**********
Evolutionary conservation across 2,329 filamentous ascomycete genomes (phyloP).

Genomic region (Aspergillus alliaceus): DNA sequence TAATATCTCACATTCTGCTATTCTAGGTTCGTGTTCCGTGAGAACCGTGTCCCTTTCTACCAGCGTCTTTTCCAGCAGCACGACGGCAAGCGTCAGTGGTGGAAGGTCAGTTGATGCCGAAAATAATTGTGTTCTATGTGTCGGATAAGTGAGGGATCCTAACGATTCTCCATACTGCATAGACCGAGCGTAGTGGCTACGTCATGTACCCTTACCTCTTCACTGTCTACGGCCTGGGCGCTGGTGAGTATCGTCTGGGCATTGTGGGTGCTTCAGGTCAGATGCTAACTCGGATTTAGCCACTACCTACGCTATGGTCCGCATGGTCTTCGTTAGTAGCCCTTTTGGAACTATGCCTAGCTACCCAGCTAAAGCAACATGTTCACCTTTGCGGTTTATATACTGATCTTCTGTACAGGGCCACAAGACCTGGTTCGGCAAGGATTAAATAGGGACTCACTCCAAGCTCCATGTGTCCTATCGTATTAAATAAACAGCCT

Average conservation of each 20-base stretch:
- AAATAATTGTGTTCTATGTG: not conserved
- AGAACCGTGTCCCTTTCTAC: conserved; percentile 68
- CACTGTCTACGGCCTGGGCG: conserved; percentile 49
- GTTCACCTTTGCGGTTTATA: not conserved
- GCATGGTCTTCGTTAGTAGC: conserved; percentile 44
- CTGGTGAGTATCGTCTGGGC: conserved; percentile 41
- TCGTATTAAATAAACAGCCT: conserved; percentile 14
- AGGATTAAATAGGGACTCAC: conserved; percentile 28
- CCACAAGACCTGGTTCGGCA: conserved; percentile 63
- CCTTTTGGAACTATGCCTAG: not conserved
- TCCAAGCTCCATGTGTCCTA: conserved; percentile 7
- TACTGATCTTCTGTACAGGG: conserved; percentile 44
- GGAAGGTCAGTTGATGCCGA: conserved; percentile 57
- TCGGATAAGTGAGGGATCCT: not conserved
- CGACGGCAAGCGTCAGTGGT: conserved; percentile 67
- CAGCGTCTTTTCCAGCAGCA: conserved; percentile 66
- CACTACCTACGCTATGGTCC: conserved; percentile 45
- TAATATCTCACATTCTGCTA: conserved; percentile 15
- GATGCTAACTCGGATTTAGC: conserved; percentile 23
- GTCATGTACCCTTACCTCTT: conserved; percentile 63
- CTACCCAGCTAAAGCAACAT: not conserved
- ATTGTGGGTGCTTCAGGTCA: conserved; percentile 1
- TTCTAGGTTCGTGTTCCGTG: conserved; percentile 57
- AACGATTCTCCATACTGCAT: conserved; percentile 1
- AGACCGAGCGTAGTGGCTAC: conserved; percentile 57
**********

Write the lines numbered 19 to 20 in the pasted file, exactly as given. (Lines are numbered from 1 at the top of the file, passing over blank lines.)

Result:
- CAGCGTCTTTTCCAGCAGCA: conserved; percentile 66
- CACTACCTACGCTATGGTCC: conserved; percentile 45